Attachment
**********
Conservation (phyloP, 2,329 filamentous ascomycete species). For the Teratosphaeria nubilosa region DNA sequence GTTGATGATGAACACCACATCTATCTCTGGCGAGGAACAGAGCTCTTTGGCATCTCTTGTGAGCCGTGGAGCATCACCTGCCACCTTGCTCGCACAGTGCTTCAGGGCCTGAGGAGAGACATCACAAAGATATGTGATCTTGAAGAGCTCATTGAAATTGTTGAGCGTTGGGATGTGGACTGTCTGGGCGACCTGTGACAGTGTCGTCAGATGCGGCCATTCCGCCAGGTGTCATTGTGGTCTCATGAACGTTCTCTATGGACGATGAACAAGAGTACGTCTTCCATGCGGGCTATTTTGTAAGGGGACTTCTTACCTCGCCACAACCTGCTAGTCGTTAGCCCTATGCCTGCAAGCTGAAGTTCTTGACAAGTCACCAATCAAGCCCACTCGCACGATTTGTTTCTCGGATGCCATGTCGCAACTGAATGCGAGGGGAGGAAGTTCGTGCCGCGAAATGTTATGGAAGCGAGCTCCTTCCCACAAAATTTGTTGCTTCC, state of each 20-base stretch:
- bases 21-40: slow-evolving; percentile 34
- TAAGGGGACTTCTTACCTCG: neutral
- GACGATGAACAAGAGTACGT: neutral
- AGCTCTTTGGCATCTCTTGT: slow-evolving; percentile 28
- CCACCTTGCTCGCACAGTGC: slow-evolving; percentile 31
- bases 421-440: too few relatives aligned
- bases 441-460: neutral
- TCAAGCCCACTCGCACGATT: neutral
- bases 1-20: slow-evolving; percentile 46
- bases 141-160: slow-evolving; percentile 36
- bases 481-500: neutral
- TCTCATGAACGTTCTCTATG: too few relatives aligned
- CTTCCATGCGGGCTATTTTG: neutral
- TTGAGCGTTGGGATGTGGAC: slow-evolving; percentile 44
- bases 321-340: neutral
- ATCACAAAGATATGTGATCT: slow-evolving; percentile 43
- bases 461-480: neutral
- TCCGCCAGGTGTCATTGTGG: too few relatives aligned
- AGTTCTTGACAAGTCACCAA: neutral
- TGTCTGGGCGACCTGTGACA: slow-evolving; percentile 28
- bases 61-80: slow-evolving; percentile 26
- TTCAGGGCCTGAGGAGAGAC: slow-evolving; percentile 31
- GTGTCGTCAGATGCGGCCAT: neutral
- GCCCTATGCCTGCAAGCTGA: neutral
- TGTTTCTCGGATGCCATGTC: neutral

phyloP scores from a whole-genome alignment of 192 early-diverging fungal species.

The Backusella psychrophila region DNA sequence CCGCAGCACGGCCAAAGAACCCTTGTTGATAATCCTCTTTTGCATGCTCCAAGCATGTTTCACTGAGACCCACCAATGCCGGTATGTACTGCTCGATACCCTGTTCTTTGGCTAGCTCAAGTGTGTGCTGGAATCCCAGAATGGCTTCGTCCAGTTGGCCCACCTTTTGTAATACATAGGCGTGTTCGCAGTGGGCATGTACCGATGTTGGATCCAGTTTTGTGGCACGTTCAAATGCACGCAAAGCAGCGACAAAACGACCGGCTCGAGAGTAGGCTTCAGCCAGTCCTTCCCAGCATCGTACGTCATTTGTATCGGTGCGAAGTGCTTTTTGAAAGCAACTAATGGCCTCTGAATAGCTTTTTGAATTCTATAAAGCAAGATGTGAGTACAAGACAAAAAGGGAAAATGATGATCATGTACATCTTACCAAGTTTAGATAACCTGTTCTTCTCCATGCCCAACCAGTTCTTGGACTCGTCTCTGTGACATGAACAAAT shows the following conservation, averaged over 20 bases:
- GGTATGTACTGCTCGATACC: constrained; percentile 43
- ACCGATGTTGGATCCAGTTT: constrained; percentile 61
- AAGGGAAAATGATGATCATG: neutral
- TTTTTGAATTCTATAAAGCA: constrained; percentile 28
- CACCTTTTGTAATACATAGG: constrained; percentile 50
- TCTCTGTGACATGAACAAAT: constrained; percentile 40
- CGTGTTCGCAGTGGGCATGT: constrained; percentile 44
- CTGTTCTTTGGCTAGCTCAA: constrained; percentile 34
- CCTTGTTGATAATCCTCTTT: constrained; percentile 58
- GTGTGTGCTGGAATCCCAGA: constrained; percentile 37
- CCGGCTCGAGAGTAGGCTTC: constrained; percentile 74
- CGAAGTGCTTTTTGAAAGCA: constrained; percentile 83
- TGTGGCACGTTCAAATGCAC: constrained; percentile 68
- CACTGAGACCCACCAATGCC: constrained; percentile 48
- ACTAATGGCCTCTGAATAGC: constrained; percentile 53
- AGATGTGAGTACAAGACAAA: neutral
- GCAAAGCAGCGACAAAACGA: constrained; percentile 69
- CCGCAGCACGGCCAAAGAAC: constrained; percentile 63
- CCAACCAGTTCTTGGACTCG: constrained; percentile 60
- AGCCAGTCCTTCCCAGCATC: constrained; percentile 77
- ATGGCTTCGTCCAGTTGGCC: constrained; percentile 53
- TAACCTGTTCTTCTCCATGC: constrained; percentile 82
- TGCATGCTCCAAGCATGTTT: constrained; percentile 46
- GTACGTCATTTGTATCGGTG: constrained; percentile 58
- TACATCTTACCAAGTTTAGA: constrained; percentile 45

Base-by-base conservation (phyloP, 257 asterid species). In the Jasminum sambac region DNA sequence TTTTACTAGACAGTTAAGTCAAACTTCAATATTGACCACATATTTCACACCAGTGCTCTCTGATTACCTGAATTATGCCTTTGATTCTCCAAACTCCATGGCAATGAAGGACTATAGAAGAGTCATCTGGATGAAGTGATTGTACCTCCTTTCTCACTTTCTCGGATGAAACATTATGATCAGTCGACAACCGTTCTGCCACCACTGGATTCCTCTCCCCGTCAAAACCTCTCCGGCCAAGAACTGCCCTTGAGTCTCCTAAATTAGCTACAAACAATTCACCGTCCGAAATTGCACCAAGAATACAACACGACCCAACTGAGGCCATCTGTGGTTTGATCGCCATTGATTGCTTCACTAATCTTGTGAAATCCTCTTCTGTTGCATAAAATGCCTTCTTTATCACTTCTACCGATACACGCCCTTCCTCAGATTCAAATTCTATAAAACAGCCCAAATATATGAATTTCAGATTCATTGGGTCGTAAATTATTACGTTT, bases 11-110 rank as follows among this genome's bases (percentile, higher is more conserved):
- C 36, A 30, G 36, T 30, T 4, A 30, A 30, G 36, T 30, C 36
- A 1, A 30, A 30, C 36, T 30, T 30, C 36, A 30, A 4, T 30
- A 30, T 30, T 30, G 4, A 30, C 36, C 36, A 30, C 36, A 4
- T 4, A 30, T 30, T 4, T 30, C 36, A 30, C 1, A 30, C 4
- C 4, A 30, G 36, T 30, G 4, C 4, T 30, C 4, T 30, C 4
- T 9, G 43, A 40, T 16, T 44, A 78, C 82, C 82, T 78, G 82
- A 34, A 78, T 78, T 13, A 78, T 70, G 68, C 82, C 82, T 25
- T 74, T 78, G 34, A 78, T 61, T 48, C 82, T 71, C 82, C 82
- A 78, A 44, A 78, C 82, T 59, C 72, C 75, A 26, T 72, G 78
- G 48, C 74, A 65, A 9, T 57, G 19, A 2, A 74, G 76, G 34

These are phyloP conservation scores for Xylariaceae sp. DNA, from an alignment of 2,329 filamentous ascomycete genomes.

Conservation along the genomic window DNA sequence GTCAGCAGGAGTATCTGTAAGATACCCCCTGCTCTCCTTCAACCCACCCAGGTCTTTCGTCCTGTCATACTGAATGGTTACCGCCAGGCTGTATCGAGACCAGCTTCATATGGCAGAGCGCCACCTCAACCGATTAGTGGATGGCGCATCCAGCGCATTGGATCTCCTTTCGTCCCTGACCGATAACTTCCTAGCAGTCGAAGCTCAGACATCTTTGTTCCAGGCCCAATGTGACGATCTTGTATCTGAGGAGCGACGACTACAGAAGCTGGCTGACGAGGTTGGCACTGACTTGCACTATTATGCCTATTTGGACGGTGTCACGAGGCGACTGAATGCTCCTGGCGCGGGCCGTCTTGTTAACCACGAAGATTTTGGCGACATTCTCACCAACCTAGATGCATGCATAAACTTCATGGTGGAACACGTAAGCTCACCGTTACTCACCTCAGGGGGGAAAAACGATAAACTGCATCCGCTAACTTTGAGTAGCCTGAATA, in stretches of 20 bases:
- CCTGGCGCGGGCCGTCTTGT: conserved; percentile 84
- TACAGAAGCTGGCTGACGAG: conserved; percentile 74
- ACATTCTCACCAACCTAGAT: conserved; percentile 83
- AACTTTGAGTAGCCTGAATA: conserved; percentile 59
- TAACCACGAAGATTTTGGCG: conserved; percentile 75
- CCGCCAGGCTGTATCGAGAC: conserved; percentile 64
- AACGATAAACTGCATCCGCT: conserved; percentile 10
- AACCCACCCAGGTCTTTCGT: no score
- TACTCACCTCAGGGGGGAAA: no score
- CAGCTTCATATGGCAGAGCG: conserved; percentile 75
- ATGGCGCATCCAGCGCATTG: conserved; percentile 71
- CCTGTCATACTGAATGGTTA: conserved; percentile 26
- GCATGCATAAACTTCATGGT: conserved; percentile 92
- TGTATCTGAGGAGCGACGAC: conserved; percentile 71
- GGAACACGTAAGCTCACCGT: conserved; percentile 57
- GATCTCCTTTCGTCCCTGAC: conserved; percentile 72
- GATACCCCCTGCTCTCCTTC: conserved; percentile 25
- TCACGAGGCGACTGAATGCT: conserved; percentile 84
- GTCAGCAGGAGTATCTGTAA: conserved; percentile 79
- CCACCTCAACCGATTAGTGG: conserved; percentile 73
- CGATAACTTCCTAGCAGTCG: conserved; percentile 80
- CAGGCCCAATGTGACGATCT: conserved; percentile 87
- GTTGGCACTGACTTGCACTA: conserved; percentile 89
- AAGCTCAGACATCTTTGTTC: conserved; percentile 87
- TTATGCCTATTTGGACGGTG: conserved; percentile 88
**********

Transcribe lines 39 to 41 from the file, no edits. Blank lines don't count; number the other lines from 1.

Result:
- CCGGCTCGAGAGTAGGCTTC: constrained; percentile 74
- CGAAGTGCTTTTTGAAAGCA: constrained; percentile 83
- TGTGGCACGTTCAAATGCAC: constrained; percentile 68